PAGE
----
The opinion of the court was delivered by: LEVET
These are cross motions for summary judgment in an action for refund of federal income taxes paid by the plaintiffs for the taxable year 1952 in the sum of $ 369,329.65 plus interest. Jurisdiction is based upon 28 U.S.C. § 1346(a). The parties agree, except for one fact, which will be dealt with later, that there are no issues as to any material facts.
The facts surrounding this claim for refund are as follows:
During the year 1952, the plaintiffs were partners in the investment firm of Carl M. Loeb Rhoades & Co. (hereinafter 'partnership'), a member of the New York and American Stock Exchanges. The principal sources of income of the partnership are from commissions earned on sales of customers' securities, the underwriting and selling of securities and from trading and investing on its own account.
During 1952, the partnership acquired 33 short-term non-interest bearing notes, commonly known as commercial paper. All of the notes were issued at a discount which ranged from 2 3/8 to 3 3/4% On the face value of the notes. The notes were purchased either directly from the issuing obligor corporation or through agents or dealers on the original date of issue. The notes had maturity dates between 190 and 272 days from the date of issue. All of these notes were either sold subsequent to six months after their purchase or were retained, unmatured, at the close of the taxable year 1952.
Plaintiffs reported the distributive share of the profit realized from the sale by the partnership of 20 of the notes during the year 1952 as long-term capital gain. The Internal Revenue Service disallowed capital gain treatment and computed the discount earned per day for each note by dividing the number of days between issuance and maturity into the total discount. The earned discount per day, multiplied by the number of days the notes were held during 1952, either before sale or as of December 31, was considered as 'discount earned.' The Internal Revenue Service treated the amount of 'discount earned' as ordinary income. Deficiencies were assessed against the plaintiffs. The deficiencies were paid, a claim for refund was duly filed, and this action was thereafter commenced.
The parties differ as to the treatment which should be accorded to the original issue discounts. The plaintiffs claim that the amounts so realized are long-term capital gains, while the Internal Revenue Service held them to be interest, therefore, ordinary income. In addition, the plaintiffs urge the Commissioner of Internal Revenue's prior acquiescence in 1944 in the case of Commissioner of Internal Revenue v. Caulkins, 144 F.2d 482 (6 Cir. 1944), affirming 1 T.C. 656 (1943), estops the Internal Revenue Service from now claiming that original issue discounts should be treated as interest since they relied on the Caulkins' acquiescence when they purchased the securities in 1952.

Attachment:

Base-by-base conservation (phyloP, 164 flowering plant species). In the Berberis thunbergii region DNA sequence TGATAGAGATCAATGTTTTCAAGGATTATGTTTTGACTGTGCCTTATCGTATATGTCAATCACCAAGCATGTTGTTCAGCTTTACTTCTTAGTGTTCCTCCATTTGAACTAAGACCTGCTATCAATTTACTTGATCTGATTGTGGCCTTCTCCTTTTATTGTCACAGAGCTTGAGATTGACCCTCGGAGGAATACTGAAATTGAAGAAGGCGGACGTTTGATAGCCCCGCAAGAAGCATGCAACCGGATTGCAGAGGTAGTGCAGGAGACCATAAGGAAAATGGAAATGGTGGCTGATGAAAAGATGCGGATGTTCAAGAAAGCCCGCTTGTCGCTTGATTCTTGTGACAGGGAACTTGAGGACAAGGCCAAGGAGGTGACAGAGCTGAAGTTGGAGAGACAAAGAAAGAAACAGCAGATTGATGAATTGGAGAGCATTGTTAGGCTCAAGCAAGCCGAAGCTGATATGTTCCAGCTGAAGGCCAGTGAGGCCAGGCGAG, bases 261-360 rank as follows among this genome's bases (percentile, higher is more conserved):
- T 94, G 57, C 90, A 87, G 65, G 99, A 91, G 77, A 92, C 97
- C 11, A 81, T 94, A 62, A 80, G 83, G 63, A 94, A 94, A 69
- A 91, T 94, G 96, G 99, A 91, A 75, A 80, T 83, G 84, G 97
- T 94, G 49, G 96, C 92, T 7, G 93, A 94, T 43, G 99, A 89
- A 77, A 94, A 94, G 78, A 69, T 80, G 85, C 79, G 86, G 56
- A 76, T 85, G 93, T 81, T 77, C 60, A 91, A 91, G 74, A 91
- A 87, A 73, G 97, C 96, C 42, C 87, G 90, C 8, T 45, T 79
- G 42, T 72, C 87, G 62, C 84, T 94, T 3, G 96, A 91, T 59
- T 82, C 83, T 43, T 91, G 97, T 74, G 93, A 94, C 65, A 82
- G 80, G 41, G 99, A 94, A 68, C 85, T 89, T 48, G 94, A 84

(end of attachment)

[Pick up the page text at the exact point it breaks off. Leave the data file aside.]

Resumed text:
Thus, the issue is squarely before the court: Aside from any consideration of reliance or estoppel, when short-term non-interest bearing notes are purchased at a discount, is the amount of such discount when realized in the nature of interest or a capital gain?
There are two sections of the Internal Revenue Code of 1939 which must be considered in determining this action. They are Sections 22 and 117(a)(1). Section 22 provides:
'(a) General definition 'Gross income' includes gains, profits, and income derived from salaries, wages, or compensation for personal service (including personal service as an officer or employee of a State, or any political subdivision thereof, or any agency or instrumentality of any one or more of the foregoing), of whatever kind and in whatever form paid, or from professions, vocations, trades, businesses, commerce, or sales, or dealings in property, whether real or personal, growing out of the ownership or use of or interest in such property; also from interest, rent, dividends, securities, or the transaction of any business carried on for gain or profit, or gains or profits and income derived from any source whatever. * * *'
Section 117(a)(1) provides:
' § 117. Capital gains and losses
'(a) Definitions. As used in this chapter --
'(1) Capital assets. the term 'capital assets' means property held by the taxpayer (whether or not connected with his trade or business), but does not include --
'(A) stock in trade of the taxpayer or other property of a kind which would properly be included in the inventory of the taxpayer if on hand at the close of the taxable year, or property held by the taxpayer primarily for sale to ...